The change in outlook and attitude is already taking root with the next generation. Andrei and Gabriela’s daughters, now 3 and 6 years old, both fervently want to be agronomists when they grow up. Andrei and Gabriela will just be happy if their children can live in a Baja Sur community where locally grown, chemical-free produce is the norm, not the exception.
If you would like more information on how to get involved with the ASA as a farmer, buyer, or other interested party, please email the organization at or contact them via WhatsApp a +52-624-125-3283. Be a part of the change!
It takes a fair degree of faith in the goodness of your fellow man to hitchhike… with a mule. But that is exactly what Trudi Angell and her daughter Olivia did as part of La Mula Mil, their 1,000 mile mule trip up the Baja Peninsula. One of their mules had taken a respite with friends along the way, and when it came time for him to rejoin the rest of the expedition – now many miles away – Trudi and Olivia just set out along the road with him. Women and mule were picked up by a rancher with a partially empty horse trailer in a matter of minutes, and safely delivered to their camp. Says Trudi, “This was indicative of the type of reception we got from ranch families throughout the entire expedition. They were above and beyond hospitable and helpful. Wonderful meals for us, care for the mules, information on trails – they were generous to a fault with all these things.”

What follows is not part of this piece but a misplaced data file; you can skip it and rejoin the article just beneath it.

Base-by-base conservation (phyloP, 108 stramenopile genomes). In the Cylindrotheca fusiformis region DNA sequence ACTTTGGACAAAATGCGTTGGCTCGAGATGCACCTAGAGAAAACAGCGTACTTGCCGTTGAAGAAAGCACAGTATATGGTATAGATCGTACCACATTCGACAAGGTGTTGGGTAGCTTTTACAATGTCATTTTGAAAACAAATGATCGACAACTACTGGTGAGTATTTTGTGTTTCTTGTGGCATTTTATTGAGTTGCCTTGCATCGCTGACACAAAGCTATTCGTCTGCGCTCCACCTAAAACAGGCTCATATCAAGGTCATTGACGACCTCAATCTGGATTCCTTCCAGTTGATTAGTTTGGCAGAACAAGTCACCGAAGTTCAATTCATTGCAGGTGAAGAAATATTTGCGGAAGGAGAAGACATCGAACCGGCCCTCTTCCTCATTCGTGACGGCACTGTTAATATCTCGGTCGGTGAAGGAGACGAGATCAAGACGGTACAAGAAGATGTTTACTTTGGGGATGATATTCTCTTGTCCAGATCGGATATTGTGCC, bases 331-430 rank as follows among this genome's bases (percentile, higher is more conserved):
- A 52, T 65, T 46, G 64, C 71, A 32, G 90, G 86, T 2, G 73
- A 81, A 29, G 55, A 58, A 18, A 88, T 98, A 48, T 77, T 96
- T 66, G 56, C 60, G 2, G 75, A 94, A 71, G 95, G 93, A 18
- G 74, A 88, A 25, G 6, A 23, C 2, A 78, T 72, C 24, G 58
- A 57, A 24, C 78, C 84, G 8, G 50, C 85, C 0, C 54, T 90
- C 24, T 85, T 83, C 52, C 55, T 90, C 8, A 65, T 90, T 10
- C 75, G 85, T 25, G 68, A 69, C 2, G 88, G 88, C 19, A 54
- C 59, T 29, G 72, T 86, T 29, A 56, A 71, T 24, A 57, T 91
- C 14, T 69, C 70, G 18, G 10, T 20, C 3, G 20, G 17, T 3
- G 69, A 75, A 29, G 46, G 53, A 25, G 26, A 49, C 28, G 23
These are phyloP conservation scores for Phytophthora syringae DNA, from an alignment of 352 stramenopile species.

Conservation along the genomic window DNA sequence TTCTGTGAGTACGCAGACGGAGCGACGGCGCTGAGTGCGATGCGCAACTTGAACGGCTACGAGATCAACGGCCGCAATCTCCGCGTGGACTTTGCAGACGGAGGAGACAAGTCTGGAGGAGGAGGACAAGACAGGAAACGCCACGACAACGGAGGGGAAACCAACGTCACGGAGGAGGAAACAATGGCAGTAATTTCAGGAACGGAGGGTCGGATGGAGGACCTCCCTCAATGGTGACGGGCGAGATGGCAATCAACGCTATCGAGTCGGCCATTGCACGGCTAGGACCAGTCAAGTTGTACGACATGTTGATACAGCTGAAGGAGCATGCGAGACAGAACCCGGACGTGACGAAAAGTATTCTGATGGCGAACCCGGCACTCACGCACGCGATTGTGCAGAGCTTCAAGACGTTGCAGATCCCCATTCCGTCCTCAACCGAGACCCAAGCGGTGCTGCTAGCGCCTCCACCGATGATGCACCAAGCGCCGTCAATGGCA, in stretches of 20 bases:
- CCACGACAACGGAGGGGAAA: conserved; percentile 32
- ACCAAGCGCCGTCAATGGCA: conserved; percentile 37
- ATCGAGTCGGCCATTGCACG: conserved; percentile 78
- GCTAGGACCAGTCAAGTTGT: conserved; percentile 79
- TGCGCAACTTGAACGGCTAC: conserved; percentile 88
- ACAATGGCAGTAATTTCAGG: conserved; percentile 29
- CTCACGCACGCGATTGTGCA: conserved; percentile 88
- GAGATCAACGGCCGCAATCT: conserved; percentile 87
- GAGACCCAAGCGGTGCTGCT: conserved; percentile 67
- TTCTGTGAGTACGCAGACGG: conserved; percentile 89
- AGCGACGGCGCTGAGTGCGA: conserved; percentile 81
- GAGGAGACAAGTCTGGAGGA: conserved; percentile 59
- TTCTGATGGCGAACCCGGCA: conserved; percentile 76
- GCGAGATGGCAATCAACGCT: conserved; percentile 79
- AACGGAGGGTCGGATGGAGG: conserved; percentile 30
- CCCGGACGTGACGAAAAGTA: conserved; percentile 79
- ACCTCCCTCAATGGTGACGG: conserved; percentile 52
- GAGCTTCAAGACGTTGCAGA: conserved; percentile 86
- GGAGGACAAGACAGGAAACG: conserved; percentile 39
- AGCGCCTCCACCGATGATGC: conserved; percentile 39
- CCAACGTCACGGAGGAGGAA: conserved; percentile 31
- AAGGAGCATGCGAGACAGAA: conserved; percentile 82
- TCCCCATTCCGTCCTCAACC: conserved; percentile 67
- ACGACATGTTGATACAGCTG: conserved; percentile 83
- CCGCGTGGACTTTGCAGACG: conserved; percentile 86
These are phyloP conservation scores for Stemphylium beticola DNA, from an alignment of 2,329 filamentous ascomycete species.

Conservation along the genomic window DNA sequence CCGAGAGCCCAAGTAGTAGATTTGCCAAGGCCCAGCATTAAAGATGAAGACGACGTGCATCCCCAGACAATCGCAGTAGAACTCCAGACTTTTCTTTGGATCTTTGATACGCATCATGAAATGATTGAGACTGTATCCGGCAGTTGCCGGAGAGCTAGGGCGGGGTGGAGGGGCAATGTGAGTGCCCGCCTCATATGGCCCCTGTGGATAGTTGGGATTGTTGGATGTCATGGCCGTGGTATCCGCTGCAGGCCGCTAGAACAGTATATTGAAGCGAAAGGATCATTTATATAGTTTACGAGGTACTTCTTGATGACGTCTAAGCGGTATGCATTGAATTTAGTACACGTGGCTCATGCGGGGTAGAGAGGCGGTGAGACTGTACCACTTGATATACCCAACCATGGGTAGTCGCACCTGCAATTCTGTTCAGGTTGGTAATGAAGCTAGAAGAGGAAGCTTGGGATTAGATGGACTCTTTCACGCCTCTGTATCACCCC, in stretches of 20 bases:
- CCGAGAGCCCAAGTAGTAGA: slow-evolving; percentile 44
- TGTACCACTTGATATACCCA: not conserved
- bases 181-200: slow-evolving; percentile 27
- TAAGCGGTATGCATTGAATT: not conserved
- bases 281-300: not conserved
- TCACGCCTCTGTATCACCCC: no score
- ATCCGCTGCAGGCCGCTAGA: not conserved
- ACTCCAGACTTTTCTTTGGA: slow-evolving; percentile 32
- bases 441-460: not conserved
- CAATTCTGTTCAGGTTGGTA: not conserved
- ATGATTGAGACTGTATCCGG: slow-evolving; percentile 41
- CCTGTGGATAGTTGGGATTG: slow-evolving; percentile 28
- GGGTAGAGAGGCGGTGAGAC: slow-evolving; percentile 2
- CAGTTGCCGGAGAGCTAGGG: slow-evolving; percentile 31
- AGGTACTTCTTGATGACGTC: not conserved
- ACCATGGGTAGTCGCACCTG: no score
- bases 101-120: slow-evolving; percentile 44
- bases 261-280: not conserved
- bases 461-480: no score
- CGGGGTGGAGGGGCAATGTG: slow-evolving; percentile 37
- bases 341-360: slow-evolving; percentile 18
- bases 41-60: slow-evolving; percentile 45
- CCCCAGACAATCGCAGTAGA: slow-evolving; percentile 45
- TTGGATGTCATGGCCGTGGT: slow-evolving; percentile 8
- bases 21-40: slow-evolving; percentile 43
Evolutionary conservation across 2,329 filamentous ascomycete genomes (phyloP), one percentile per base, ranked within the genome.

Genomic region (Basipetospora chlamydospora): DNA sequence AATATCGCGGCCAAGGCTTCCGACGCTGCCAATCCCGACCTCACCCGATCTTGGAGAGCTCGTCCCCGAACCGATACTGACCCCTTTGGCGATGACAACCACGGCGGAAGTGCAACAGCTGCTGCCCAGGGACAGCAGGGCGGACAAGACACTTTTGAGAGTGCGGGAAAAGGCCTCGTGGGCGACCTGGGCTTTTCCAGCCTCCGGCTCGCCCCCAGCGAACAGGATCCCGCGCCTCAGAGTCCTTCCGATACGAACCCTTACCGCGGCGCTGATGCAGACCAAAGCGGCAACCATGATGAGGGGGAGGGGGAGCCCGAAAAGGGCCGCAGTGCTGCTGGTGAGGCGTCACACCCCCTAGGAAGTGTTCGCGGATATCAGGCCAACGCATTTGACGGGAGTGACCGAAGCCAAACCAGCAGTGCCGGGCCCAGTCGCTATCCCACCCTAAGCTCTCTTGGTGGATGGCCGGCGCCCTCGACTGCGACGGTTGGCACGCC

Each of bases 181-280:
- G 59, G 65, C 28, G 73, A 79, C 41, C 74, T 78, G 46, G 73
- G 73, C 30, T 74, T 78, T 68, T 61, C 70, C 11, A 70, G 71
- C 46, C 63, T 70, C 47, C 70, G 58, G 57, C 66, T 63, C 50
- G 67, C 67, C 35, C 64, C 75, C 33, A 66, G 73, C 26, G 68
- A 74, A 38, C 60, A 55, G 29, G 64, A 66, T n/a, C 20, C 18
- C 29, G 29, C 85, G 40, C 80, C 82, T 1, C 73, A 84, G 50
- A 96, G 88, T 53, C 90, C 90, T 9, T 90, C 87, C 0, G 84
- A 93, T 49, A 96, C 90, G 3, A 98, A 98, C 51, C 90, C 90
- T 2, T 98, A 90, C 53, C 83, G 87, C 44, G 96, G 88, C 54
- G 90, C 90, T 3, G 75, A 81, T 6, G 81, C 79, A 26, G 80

Doña Luz and Don Cata
Fermín Reygadas, a professor of Alternative Tourism at the Autonomous University of Baja California Sur (UABCS) who has worked with Baja California rancheros for over 30 years, is not at all surprised. “The Baja ranchero culture of hospitality is directly connected to the old Bedouin custom that demanded the utmost in hospitality, requiring you to give aid and succor to anyone who asked for it for at least 3 days, even if that someone was your mortal enemy. Of course, you were free to kill him after that, but for those 3 days he was an honored guest in your home.” Bedouins?